Home C C++ Java Python Perl PHP SQL JavaScript Linux Online Test Forum

Storage classes in C Programming

Storage class specifiers in C tells the compiler where to store a variable, how to store the variable, what is the initial value of the variable and life time of the variable. By default variables belongs to "auto" storage class in C programming.

Syntax of declaring storage class

storage_class data_type variable_name;

Type of Storage Classes C Programming

  • auto
  • static
  • register
  • extern

auto- The scope of this auto storage class is within the function only. Keyword "auto" is used to declare variables as auto variables. All local variables are auto variables by default.

static- This storage class is used to declare static variables. Static variable have the feature of preserving their values even after they are out of their scope.

register- Register variables are also local variables, but stored in register memory. Whereas, auto variables are stored in main CPU main memory. Register variables will be accessed very faster than the normal variables since they are stored in register memory rather than main memory. But, only limited variables can be used as register since register size is very low.

extern- The scope of this extern variable is throughout the main program. It is equivalent to global variable. Definition for extern variable might be anywhere in the C program or in another header file.

Example of auto storage class

#include<stdio.h>

void myfunction()
{
auto int a = 10;
printf("%d, ",a);
a++;
}

void main()
{
myfunction();
myfunction();
}

If you look at the above example then 'int a' is declared as auto; which means every time we call myfunction(), the variable get memory allocated in memory and then destroyed when controll goes out of function. The output of above program is 10,10,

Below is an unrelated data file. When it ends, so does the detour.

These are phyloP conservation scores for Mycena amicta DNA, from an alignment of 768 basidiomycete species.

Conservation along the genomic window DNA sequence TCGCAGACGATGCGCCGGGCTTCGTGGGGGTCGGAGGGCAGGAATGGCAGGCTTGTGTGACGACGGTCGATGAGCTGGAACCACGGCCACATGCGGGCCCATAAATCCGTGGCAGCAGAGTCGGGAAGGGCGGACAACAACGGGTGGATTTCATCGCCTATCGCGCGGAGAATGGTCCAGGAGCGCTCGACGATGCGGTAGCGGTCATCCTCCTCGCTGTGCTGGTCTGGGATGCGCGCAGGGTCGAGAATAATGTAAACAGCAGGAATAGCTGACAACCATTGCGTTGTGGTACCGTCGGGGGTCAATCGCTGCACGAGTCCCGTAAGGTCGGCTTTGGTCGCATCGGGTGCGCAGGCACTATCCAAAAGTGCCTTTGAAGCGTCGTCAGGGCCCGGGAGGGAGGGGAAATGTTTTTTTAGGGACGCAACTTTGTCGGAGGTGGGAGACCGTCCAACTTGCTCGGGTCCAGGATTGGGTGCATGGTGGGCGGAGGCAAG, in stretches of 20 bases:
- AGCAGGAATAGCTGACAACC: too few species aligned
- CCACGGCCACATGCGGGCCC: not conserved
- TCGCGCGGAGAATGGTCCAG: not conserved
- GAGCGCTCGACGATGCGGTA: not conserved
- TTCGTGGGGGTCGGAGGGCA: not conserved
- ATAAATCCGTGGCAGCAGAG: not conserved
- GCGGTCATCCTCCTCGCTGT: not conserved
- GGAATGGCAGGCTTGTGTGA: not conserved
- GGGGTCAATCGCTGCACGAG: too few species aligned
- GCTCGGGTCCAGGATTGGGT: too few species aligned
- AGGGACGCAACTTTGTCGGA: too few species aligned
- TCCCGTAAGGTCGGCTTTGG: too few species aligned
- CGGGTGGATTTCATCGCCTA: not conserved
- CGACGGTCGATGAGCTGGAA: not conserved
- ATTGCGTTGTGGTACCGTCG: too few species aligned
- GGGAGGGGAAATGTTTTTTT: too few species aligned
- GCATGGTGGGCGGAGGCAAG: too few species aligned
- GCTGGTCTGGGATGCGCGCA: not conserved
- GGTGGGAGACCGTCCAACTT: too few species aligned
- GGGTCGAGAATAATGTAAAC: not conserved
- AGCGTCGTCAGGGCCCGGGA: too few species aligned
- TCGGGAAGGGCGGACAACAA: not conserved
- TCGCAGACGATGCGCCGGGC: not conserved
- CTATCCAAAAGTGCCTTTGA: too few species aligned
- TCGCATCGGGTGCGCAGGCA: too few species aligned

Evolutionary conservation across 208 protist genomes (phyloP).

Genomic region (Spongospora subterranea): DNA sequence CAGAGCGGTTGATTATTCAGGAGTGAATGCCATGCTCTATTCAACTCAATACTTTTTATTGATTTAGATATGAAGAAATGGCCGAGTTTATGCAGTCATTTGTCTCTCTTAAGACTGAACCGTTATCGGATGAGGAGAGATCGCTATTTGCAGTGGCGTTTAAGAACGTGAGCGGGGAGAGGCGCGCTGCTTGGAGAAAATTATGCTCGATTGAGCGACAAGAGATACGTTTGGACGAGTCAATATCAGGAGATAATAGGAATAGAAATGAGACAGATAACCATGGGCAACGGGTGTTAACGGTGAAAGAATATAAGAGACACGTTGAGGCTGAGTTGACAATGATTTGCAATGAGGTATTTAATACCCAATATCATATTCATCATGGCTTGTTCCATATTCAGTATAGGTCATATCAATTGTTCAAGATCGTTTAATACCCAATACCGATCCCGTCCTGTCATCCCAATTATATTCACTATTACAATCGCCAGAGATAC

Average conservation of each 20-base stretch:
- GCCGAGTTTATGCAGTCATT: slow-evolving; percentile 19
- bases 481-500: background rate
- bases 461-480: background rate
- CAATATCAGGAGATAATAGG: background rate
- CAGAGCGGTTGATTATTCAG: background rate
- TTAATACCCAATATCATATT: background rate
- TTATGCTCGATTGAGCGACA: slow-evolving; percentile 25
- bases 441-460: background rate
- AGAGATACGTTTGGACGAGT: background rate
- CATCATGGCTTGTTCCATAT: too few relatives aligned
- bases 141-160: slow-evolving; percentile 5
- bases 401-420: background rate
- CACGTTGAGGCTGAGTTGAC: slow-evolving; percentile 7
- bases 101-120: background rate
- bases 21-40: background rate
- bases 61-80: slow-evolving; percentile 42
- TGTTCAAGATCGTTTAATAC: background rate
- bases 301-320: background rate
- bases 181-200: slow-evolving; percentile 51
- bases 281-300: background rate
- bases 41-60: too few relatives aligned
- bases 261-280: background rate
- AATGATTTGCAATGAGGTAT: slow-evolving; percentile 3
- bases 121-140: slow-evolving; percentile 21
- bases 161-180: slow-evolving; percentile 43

Example of static storage class

#include<stdio.h>

void myfunction()
{
static int a = 10;
printf("%d, ",a);
a++;
}

void main()
{
myfunction();
myfunction();
}

If you run the above program then output would be 10,11, its like that because Static variables retain the value of the variable between different function calls.

Example of register storage class

#include<stdio.h>

void main()
{
register int i;

for (i = 0; i<7; i++)
{
    printf("\n CppBuzz.com");
}

}

If you look the above program we have declared variable "i" as register because it is being use frequently. Ideally we should use register storage class with loop variables. For faster access of a variable, it is better to go for register specifiers rather than auto specifiers. Reading and Writing to register variable is faster. Because, register variables are stored in register memory whereas auto variables are stored in main CPU memory. Only few variables can be stored in register memory because of memory size limitation. Ideally, we should use variables as register if they are used very often in a our C program like in loop.

Example of extern storage class

#include<stdio.h>
 
int main( )
{
extern int myy;
printf("The value of y is %d",myy);
return 0;
}
int myy=50;

Another Example on Extern Storage Class

//define some variable in another header file
//content of cppbuzz.h
int xyz = 10;

//Now use this header file on other program

#include<stdio.h
#include "cppbuzz.h"

int main( )
{
extern int xyz
printf("The value of y is %d",xyz);
return 0;
}